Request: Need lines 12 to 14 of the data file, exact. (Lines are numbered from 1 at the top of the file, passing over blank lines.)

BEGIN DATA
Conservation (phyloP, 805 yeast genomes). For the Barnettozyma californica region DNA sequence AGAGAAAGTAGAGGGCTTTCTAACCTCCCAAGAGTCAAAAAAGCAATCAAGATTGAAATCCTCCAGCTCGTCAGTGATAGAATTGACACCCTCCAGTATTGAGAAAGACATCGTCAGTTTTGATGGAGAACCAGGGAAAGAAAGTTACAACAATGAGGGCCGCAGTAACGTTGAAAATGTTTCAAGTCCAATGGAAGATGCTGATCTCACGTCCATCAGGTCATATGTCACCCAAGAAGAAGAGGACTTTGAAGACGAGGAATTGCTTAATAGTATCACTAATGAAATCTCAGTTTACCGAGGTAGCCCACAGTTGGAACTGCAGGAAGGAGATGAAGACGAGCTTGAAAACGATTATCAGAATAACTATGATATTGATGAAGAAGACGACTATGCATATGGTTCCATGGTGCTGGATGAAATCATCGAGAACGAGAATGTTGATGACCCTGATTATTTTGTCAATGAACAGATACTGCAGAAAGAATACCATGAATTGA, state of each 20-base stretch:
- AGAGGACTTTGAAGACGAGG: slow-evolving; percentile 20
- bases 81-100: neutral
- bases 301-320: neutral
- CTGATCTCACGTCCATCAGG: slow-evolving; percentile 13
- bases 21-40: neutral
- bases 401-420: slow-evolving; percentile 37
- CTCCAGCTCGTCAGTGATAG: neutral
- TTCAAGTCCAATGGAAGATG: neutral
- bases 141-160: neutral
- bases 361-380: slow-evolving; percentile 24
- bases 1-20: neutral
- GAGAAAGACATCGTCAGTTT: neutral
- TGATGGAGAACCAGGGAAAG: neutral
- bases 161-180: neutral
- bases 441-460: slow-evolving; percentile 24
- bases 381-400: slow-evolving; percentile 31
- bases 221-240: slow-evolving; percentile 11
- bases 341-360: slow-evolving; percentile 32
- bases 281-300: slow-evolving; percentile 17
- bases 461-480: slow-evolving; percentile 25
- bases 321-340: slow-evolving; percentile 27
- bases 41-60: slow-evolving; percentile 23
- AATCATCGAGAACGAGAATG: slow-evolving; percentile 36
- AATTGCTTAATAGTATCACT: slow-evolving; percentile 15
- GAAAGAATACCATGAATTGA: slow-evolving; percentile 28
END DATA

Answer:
- bases 1-20: neutral
- GAGAAAGACATCGTCAGTTT: neutral
- TGATGGAGAACCAGGGAAAG: neutral